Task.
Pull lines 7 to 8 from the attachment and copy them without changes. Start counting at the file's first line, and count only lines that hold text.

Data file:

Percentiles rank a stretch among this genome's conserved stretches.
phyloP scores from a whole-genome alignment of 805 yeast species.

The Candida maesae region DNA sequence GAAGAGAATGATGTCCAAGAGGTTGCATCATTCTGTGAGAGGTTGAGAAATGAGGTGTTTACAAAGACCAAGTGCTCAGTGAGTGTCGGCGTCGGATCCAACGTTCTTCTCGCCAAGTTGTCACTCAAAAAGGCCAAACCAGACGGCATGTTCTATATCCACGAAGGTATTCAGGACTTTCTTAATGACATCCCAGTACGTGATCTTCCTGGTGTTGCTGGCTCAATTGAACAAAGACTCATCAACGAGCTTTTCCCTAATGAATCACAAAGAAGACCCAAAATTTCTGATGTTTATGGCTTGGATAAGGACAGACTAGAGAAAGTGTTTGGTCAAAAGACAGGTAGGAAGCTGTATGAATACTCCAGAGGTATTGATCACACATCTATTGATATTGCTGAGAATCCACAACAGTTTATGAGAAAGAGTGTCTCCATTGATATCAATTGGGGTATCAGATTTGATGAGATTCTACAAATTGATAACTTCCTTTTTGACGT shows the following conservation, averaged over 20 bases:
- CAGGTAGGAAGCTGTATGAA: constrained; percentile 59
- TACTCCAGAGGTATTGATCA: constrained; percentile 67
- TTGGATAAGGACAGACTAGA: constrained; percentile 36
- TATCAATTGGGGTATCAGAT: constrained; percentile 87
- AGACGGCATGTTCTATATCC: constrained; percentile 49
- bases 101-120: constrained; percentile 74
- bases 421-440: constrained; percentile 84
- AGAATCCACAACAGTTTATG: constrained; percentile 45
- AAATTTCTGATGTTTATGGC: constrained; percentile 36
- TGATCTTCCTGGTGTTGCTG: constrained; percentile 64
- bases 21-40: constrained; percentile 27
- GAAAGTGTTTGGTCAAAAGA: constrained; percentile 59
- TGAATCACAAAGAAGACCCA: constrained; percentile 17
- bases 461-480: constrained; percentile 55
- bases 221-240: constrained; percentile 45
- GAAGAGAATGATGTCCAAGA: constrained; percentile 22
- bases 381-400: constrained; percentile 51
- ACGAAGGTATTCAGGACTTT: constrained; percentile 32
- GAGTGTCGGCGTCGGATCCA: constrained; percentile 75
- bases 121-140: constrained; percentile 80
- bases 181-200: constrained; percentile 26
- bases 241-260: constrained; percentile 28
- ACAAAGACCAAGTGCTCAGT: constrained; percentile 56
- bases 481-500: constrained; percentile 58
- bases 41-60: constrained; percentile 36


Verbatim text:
- TATCAATTGGGGTATCAGAT: constrained; percentile 87
- AGACGGCATGTTCTATATCC: constrained; percentile 49